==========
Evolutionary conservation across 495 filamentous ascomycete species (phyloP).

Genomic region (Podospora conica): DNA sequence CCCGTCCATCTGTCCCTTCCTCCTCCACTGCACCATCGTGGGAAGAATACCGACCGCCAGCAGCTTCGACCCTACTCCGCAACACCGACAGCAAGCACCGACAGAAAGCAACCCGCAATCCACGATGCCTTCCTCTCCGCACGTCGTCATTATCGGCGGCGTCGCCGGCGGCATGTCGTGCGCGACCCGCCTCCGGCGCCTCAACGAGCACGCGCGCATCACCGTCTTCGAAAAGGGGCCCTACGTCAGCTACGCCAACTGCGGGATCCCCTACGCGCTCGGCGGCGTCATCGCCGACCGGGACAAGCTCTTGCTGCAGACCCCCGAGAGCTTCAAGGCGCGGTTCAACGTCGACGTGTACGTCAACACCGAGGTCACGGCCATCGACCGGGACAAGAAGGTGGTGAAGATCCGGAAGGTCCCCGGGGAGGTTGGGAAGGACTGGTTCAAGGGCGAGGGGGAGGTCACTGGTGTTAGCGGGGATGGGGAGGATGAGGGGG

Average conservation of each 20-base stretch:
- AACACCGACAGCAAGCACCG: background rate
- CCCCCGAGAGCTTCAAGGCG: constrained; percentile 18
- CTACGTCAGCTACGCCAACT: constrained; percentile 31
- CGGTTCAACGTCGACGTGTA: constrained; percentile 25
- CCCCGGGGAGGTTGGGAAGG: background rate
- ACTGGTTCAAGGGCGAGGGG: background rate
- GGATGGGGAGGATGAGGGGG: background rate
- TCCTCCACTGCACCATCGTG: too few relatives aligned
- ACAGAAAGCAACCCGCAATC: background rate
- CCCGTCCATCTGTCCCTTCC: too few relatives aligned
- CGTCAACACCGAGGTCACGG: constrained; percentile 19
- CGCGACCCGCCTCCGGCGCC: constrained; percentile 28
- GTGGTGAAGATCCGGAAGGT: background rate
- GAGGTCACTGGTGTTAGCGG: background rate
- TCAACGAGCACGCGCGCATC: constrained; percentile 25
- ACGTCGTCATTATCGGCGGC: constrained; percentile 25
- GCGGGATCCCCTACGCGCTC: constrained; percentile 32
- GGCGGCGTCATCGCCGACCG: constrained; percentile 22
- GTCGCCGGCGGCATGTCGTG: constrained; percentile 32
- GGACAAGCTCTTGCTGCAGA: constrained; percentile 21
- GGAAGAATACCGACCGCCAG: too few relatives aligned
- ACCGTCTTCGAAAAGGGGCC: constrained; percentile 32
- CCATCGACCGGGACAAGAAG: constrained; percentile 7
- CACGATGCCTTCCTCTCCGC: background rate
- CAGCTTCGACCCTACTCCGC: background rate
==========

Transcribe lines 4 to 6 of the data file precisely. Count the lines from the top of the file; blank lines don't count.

- AACACCGACAGCAAGCACCG: background rate
- CCCCCGAGAGCTTCAAGGCG: constrained; percentile 18
- CTACGTCAGCTACGCCAACT: constrained; percentile 31